Copyright and Cultural Institutions: Guidelines for Digitisation

U of Melbourne Law, Centre for Media and Communications Law, August 2005

U of Melbourne Legal Studies Research Paper No. 140

162 Pages Posted: 18 Feb 2020

See all articles by Emily Hudson

Emily Hudson

King's College London - The Dickson Poon School of Law

Andrew T. Kenyon

University of Melbourne Law School

Abstract

The development of new digital technologies has led to fundamental changes in the ways that copyright works are created, accessed and distributed.

These developments have enhanced the ability of cultural institutions to fulfill their public interest missions of access, preservation, research and education. For instance, many institutions are developing publicly-accessible websites in which users can visit online exhibitions, search collection databases, access images of collection items and - in some cases - create their own digital content. Many internal activities are also facilitated by digital technologies, including collection management, preservation activities, exhibition planning, and record keeping for incoming and outgoing loans.

The increased use of digital technologies also raises many logistical and administrative issues, including in relation to copyright. Institutions are aware that digitisation raises the possibility of copyright infringement, and are implementing measures to ensure that staff knowledge of copyright is up to date, and that systems are implemented to facilitate copyright compliance.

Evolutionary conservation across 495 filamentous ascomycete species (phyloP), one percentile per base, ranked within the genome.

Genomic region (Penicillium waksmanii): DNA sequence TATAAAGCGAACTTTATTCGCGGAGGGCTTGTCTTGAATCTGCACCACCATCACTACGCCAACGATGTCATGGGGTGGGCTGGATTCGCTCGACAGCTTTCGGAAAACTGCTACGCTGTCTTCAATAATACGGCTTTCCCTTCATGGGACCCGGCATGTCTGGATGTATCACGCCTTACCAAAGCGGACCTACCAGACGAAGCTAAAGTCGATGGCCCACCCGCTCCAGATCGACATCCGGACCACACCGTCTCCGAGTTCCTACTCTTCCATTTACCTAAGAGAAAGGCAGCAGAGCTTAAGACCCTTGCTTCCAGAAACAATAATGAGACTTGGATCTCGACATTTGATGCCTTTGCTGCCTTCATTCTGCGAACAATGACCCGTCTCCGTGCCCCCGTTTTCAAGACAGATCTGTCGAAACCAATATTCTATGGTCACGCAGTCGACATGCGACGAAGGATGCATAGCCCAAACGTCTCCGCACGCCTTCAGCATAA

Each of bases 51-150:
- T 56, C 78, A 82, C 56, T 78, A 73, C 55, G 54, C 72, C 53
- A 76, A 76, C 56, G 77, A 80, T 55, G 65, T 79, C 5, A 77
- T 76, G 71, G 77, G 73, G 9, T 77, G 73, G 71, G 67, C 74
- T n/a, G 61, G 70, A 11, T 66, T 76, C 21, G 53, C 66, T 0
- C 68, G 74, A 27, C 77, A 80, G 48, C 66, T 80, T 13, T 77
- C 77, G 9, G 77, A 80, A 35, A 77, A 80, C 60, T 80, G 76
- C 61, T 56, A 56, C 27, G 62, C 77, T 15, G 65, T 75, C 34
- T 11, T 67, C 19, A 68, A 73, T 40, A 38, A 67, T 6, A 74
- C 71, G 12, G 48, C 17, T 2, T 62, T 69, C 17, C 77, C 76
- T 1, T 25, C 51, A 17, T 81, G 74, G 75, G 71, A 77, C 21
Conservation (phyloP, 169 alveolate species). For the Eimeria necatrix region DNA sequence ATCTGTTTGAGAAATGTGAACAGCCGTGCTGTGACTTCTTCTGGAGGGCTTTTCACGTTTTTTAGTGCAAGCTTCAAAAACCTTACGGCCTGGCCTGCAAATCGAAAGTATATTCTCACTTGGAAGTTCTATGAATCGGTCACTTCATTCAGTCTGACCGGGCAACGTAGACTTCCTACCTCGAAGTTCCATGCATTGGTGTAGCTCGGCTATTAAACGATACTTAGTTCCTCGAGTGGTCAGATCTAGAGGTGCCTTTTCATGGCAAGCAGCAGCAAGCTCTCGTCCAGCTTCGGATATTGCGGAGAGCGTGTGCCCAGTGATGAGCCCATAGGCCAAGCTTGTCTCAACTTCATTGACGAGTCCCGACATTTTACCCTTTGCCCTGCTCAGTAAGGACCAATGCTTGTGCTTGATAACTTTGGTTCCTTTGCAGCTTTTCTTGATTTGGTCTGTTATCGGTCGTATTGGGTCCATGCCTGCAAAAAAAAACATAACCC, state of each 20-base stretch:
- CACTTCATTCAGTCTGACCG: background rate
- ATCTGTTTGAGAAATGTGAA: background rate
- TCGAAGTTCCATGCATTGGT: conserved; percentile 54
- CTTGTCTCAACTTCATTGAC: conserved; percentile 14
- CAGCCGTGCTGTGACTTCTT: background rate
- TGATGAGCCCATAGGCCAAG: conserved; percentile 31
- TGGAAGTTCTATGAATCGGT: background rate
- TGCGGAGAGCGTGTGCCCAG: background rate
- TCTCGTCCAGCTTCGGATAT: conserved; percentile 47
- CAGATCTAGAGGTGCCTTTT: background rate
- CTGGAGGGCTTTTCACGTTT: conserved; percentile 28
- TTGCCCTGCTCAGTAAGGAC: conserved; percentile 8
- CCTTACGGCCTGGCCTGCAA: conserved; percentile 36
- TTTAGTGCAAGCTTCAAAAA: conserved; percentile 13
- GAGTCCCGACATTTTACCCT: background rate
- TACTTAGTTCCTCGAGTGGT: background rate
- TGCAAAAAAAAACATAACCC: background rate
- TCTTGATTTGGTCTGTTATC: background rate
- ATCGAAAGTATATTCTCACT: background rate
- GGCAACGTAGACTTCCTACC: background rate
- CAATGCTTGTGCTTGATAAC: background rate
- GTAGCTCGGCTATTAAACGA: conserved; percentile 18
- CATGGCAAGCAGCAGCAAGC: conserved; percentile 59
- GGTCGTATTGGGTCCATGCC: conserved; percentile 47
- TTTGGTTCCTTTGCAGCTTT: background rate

These guidelines are intended to assist understanding and compliance with copyright law.

Keywords: copyright, digitisation, digital, collection, art, gallery, long, library, museum, cultural, institution, technology, guideline, compliance, comply

JEL Classification: K1, K10, K11

Suggested Citation

Hudson, Emily and Kenyon, Andrew T., Copyright and Cultural Institutions: Guidelines for Digitisation. U of Melbourne Law, Centre for Media and Communications Law, August 2005, U of Melbourne Legal Studies Research Paper No. 140, Available at SSRN: https://ssrn.com/abstract=881699

Emily Hudson (Contact Author)

King's College London - The Dickson Poon School of Law ( email )

Somerset House East Wing
Strand
London, WC2R 2LS
United Kingdom

Andrew T. Kenyon

University of Melbourne Law School ( email )

University Square
185 Pelham Street, Carlton
Victoria, Victoria 3010
Australia
61 3 8344 9972 (Phone)
61 3 9348 0973 (Fax)

HOME PAGE: http://www.law.unimelb.edu.au/cmcl/

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